Let me tell you the other trial and error thing I found. I figured out that (for me, and with my machine) it was best to start sewing the lines from the centre of the quilt, working outwards. So I did each line in two halves starting in the middle, and alternated horizontal and vertical lines. This meant that if the quilt stretched a little as I sewed, it did so evenly, rather than pulling everything to one side and gathering up. This way, I gradually worked my way out to the outside edge. It may be that your machine doesn’t pull the top layer as much as mine, and you may not need to do that, but can work from one end to the other and then from top to bottom. (On larger quilts I found this impossible, so I just had to make sure I'd stretched out the top layer well first.) I think a walking foot is what you need here, but I didn't have one then.

You then need to do a very careful job of making sure you’ve removed all the pins that are within squares. (Not the border ones, yet.) Otherwise baby may get a painful stab from a pin!

STAGE 4 – Finishing the quilt.

Do any trimming that is required, and then attach double-fold bias binding tape all the way round. You can either fold the corners at right-angles, or, if you prefer, round the quilt corner a little so that you can just continue round, easing the bias around the corners.

If you want to, you can add a little appliqué initial to a corner or middle square. Our first grand-daughter has the initial ‘A’, and the second has the initial ‘I’.




Finally, remove any remaining pins, and wash the quilt ready for use.



And here's the back of this quilt. It's a nice pink and blue teddy bear print. You can probably also see the double fold bias tape edging, and the slightly rounded corners.




FINISHED RESULTS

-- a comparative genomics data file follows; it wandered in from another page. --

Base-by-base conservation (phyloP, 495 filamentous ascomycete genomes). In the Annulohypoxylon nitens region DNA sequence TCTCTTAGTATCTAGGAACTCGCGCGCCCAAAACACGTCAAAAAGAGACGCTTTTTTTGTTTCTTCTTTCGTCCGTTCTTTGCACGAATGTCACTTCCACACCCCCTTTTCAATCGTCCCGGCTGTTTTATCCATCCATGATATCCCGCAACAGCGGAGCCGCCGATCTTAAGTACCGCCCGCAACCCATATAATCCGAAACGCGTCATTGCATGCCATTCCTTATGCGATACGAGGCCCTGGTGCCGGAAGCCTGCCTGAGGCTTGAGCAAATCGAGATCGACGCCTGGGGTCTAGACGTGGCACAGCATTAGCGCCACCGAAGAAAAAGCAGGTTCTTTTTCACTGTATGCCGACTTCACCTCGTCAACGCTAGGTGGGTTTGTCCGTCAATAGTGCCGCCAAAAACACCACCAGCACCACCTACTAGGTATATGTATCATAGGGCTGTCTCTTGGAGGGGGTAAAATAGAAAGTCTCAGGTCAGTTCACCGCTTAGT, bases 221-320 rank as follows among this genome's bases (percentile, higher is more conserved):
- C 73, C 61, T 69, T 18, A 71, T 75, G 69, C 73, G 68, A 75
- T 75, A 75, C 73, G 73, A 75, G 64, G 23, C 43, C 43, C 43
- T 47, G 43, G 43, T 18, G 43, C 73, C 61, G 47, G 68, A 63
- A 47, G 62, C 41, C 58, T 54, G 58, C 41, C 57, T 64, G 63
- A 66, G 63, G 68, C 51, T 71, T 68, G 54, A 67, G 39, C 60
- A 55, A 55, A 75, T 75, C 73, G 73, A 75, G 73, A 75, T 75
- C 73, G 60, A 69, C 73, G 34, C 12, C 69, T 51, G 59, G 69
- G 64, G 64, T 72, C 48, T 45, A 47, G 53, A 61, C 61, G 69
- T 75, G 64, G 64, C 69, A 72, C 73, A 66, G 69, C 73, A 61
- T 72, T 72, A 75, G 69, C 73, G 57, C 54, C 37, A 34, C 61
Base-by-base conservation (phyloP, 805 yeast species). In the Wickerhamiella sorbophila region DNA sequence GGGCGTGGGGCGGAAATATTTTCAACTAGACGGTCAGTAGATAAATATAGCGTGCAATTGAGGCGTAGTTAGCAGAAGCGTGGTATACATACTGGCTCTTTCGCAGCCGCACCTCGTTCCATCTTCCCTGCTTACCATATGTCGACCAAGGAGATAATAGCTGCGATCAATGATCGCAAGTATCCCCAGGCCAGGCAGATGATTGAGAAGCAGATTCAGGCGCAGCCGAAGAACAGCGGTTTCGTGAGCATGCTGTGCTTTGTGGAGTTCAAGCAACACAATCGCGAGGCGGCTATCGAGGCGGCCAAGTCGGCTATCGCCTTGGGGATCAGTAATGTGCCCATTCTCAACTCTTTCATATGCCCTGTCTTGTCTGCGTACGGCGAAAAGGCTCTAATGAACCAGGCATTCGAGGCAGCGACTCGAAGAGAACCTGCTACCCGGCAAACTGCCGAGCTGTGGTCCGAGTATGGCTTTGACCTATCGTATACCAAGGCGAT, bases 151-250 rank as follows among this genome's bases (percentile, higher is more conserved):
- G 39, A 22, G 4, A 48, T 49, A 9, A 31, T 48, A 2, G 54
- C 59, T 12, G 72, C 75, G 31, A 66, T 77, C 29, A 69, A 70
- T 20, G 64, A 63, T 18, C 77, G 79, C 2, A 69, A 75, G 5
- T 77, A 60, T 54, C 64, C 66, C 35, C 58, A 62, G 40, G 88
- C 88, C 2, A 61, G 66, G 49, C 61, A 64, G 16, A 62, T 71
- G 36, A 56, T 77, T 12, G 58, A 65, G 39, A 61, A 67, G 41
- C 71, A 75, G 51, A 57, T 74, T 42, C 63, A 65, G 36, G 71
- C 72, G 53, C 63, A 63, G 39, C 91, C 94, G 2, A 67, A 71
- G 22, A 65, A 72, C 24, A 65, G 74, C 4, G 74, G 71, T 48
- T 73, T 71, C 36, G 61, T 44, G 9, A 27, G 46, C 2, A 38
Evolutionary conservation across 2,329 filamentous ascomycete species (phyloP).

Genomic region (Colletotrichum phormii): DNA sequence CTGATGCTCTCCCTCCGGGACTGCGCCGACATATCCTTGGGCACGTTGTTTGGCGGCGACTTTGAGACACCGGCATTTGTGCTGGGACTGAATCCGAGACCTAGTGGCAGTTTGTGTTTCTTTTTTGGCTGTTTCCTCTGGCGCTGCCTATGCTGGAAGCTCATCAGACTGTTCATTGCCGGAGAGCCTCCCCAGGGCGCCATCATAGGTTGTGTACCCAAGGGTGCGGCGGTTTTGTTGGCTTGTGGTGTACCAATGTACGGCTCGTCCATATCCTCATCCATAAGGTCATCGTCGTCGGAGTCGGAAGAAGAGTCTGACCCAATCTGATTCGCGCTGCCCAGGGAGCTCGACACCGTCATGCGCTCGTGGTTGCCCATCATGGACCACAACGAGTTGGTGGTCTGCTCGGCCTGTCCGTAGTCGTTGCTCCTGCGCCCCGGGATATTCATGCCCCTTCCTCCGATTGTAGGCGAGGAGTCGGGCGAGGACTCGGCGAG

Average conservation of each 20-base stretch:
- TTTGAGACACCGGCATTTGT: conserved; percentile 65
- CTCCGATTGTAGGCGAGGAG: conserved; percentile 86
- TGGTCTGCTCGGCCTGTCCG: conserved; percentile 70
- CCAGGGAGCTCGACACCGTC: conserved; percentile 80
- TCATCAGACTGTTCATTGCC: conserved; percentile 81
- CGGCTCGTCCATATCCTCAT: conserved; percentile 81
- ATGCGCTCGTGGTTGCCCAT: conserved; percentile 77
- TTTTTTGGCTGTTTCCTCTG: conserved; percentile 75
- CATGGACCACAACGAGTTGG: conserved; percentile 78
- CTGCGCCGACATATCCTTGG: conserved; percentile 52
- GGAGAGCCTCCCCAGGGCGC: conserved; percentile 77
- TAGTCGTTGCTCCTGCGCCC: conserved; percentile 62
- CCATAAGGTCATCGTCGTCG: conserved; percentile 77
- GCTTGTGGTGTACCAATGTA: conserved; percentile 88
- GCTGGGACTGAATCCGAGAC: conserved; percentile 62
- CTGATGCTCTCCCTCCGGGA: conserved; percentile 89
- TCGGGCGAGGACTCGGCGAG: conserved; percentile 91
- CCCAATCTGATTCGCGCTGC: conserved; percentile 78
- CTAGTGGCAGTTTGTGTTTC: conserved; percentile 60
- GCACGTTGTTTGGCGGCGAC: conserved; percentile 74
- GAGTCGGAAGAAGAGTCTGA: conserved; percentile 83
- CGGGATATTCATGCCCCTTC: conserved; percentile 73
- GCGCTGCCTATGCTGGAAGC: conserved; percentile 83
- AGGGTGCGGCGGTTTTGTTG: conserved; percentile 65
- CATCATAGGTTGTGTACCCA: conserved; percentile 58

Both babies (or their mothers) seem to have been happy with their quilts. The first turquoise one, for Baby A, was originally laid out as 6 x 8 squares. This might have done for the very few weeks while she was in the first size crib, but it was clearly going to be too small for the next size cot, so before adding the border I extended it to 7 x 10 squares. Once on the larger cot, it was apparent it was still too small to tuck in, so I dismantled the finished edge, and added a wider border before re-attaching (a longer) bias binding edge. At this point, I hadn’t finished Baby I’s pink quilt (she was supposed to be 6 months younger)  so I made hers with a bigger border in the first place.


AND A THIRD ONE

 Before I knew it, Baby A had a younger sister! Both of my older two grandchildren have had cot quilts, so it was time to think about  a quilt for the newest baby. Her quilt is mixture of pinks and blues with the odd lilac and turquoise. I’ve again used mainly ready-cut quilting pieces of 4” square (c 10 cm). I’ve made it with slightly more squares this time – 11 x 8 instead of 7 x 10. That will enable me to revert to a slightly narrower border, as I had originally planned for with the first quilts.



However, I had to decide what to do about the appliquéd initial, given that the two sisters have the same initial letter A. The older one had a capital ‘A’ on her quilt, so the baby has a lower case ‘a’. (Big A and Little a!)



(By the way, I made this appliquéd 'a' using the technique I described in an earlier blog Making your own Appliqués and Motifs.)

A year on, baby A, now Toddler A, is old enough to know her own mind! She so likes sleeping with hers, that we have a request for another quilt. Next time round, I’ll make it with bigger squares. But that will be for another post!